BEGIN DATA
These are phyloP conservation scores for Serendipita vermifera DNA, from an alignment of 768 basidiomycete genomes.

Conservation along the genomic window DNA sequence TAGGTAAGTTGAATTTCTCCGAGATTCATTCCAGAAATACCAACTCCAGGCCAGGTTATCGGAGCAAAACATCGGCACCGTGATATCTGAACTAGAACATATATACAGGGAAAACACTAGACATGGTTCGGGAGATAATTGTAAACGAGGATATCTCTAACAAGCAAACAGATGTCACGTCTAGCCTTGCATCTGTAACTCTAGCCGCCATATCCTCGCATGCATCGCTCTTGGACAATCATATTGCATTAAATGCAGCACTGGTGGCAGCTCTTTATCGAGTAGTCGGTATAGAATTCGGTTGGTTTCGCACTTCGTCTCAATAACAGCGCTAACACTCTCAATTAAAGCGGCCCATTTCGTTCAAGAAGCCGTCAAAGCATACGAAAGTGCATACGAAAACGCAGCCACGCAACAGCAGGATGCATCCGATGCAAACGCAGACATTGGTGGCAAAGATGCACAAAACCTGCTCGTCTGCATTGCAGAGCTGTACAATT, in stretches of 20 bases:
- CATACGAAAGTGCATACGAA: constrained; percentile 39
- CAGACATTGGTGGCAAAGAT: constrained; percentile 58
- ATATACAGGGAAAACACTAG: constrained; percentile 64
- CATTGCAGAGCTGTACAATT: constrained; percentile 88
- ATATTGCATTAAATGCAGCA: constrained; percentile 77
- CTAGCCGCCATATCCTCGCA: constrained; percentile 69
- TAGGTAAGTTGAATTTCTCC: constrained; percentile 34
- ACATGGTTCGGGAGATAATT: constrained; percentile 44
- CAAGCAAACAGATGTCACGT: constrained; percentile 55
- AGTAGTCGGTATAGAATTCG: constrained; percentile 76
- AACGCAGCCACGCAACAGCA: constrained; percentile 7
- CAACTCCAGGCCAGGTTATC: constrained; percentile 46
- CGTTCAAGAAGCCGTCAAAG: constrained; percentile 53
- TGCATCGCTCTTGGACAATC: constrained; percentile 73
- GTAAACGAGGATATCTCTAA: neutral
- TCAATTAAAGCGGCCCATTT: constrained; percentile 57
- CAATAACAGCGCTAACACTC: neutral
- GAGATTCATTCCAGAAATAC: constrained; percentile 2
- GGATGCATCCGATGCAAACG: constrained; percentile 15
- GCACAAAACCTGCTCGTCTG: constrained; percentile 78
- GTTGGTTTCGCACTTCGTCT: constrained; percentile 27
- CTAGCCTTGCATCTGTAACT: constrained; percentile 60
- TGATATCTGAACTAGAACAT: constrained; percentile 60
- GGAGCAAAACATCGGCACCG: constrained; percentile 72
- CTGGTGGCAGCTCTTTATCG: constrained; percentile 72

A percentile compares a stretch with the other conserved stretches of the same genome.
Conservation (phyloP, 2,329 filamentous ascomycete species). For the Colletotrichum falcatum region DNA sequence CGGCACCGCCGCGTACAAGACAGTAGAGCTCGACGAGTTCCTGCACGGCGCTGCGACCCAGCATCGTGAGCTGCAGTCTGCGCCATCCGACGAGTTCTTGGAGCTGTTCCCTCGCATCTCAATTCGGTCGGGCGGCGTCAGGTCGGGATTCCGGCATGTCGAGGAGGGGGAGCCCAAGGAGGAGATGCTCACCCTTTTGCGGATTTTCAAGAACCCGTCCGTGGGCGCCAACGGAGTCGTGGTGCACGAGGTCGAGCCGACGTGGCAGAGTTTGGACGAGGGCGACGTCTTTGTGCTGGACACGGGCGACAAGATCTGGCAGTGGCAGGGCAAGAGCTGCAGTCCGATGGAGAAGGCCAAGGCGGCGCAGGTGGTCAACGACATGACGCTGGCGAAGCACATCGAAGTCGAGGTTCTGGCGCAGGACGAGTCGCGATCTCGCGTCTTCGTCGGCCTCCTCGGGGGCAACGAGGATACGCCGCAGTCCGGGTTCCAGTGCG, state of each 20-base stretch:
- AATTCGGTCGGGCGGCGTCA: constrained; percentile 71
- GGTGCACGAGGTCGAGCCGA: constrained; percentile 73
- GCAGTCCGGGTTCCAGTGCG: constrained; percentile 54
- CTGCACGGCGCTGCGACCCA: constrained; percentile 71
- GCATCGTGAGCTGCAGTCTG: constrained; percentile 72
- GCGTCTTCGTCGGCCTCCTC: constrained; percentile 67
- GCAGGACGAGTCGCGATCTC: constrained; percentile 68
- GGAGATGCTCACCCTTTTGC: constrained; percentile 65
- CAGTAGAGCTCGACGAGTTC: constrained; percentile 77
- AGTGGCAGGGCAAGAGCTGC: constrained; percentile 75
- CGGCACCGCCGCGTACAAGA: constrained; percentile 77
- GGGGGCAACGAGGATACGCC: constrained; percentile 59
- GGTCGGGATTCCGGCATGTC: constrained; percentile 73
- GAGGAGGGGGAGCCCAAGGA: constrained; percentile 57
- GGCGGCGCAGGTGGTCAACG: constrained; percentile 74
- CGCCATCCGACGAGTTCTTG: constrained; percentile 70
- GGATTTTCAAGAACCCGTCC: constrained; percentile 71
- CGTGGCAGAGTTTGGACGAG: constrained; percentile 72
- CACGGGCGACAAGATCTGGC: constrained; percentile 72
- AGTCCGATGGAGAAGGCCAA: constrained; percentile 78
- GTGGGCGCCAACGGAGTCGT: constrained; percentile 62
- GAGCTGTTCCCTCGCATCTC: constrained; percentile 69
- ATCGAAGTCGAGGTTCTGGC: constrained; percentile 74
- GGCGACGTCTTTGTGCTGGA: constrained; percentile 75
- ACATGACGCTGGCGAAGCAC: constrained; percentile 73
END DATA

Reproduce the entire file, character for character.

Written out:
These are phyloP conservation scores for Serendipita vermifera DNA, from an alignment of 768 basidiomycete genomes.

Conservation along the genomic window DNA sequence TAGGTAAGTTGAATTTCTCCGAGATTCATTCCAGAAATACCAACTCCAGGCCAGGTTATCGGAGCAAAACATCGGCACCGTGATATCTGAACTAGAACATATATACAGGGAAAACACTAGACATGGTTCGGGAGATAATTGTAAACGAGGATATCTCTAACAAGCAAACAGATGTCACGTCTAGCCTTGCATCTGTAACTCTAGCCGCCATATCCTCGCATGCATCGCTCTTGGACAATCATATTGCATTAAATGCAGCACTGGTGGCAGCTCTTTATCGAGTAGTCGGTATAGAATTCGGTTGGTTTCGCACTTCGTCTCAATAACAGCGCTAACACTCTCAATTAAAGCGGCCCATTTCGTTCAAGAAGCCGTCAAAGCATACGAAAGTGCATACGAAAACGCAGCCACGCAACAGCAGGATGCATCCGATGCAAACGCAGACATTGGTGGCAAAGATGCACAAAACCTGCTCGTCTGCATTGCAGAGCTGTACAATT, in stretches of 20 bases:
- CATACGAAAGTGCATACGAA: constrained; percentile 39
- CAGACATTGGTGGCAAAGAT: constrained; percentile 58
- ATATACAGGGAAAACACTAG: constrained; percentile 64
- CATTGCAGAGCTGTACAATT: constrained; percentile 88
- ATATTGCATTAAATGCAGCA: constrained; percentile 77
- CTAGCCGCCATATCCTCGCA: constrained; percentile 69
- TAGGTAAGTTGAATTTCTCC: constrained; percentile 34
- ACATGGTTCGGGAGATAATT: constrained; percentile 44
- CAAGCAAACAGATGTCACGT: constrained; percentile 55
- AGTAGTCGGTATAGAATTCG: constrained; percentile 76
- AACGCAGCCACGCAACAGCA: constrained; percentile 7
- CAACTCCAGGCCAGGTTATC: constrained; percentile 46
- CGTTCAAGAAGCCGTCAAAG: constrained; percentile 53
- TGCATCGCTCTTGGACAATC: constrained; percentile 73
- GTAAACGAGGATATCTCTAA: neutral
- TCAATTAAAGCGGCCCATTT: constrained; percentile 57
- CAATAACAGCGCTAACACTC: neutral
- GAGATTCATTCCAGAAATAC: constrained; percentile 2
- GGATGCATCCGATGCAAACG: constrained; percentile 15
- GCACAAAACCTGCTCGTCTG: constrained; percentile 78
- GTTGGTTTCGCACTTCGTCT: constrained; percentile 27
- CTAGCCTTGCATCTGTAACT: constrained; percentile 60
- TGATATCTGAACTAGAACAT: constrained; percentile 60
- GGAGCAAAACATCGGCACCG: constrained; percentile 72
- CTGGTGGCAGCTCTTTATCG: constrained; percentile 72

A percentile compares a stretch with the other conserved stretches of the same genome.
Conservation (phyloP, 2,329 filamentous ascomycete species). For the Colletotrichum falcatum region DNA sequence CGGCACCGCCGCGTACAAGACAGTAGAGCTCGACGAGTTCCTGCACGGCGCTGCGACCCAGCATCGTGAGCTGCAGTCTGCGCCATCCGACGAGTTCTTGGAGCTGTTCCCTCGCATCTCAATTCGGTCGGGCGGCGTCAGGTCGGGATTCCGGCATGTCGAGGAGGGGGAGCCCAAGGAGGAGATGCTCACCCTTTTGCGGATTTTCAAGAACCCGTCCGTGGGCGCCAACGGAGTCGTGGTGCACGAGGTCGAGCCGACGTGGCAGAGTTTGGACGAGGGCGACGTCTTTGTGCTGGACACGGGCGACAAGATCTGGCAGTGGCAGGGCAAGAGCTGCAGTCCGATGGAGAAGGCCAAGGCGGCGCAGGTGGTCAACGACATGACGCTGGCGAAGCACATCGAAGTCGAGGTTCTGGCGCAGGACGAGTCGCGATCTCGCGTCTTCGTCGGCCTCCTCGGGGGCAACGAGGATACGCCGCAGTCCGGGTTCCAGTGCG, state of each 20-base stretch:
- AATTCGGTCGGGCGGCGTCA: constrained; percentile 71
- GGTGCACGAGGTCGAGCCGA: constrained; percentile 73
- GCAGTCCGGGTTCCAGTGCG: constrained; percentile 54
- CTGCACGGCGCTGCGACCCA: constrained; percentile 71
- GCATCGTGAGCTGCAGTCTG: constrained; percentile 72
- GCGTCTTCGTCGGCCTCCTC: constrained; percentile 67
- GCAGGACGAGTCGCGATCTC: constrained; percentile 68
- GGAGATGCTCACCCTTTTGC: constrained; percentile 65
- CAGTAGAGCTCGACGAGTTC: constrained; percentile 77
- AGTGGCAGGGCAAGAGCTGC: constrained; percentile 75
- CGGCACCGCCGCGTACAAGA: constrained; percentile 77
- GGGGGCAACGAGGATACGCC: constrained; percentile 59
- GGTCGGGATTCCGGCATGTC: constrained; percentile 73
- GAGGAGGGGGAGCCCAAGGA: constrained; percentile 57
- GGCGGCGCAGGTGGTCAACG: constrained; percentile 74
- CGCCATCCGACGAGTTCTTG: constrained; percentile 70
- GGATTTTCAAGAACCCGTCC: constrained; percentile 71
- CGTGGCAGAGTTTGGACGAG: constrained; percentile 72
- CACGGGCGACAAGATCTGGC: constrained; percentile 72
- AGTCCGATGGAGAAGGCCAA: constrained; percentile 78
- GTGGGCGCCAACGGAGTCGT: constrained; percentile 62
- GAGCTGTTCCCTCGCATCTC: constrained; percentile 69
- ATCGAAGTCGAGGTTCTGGC: constrained; percentile 74
- GGCGACGTCTTTGTGCTGGA: constrained; percentile 75
- ACATGACGCTGGCGAAGCAC: constrained; percentile 73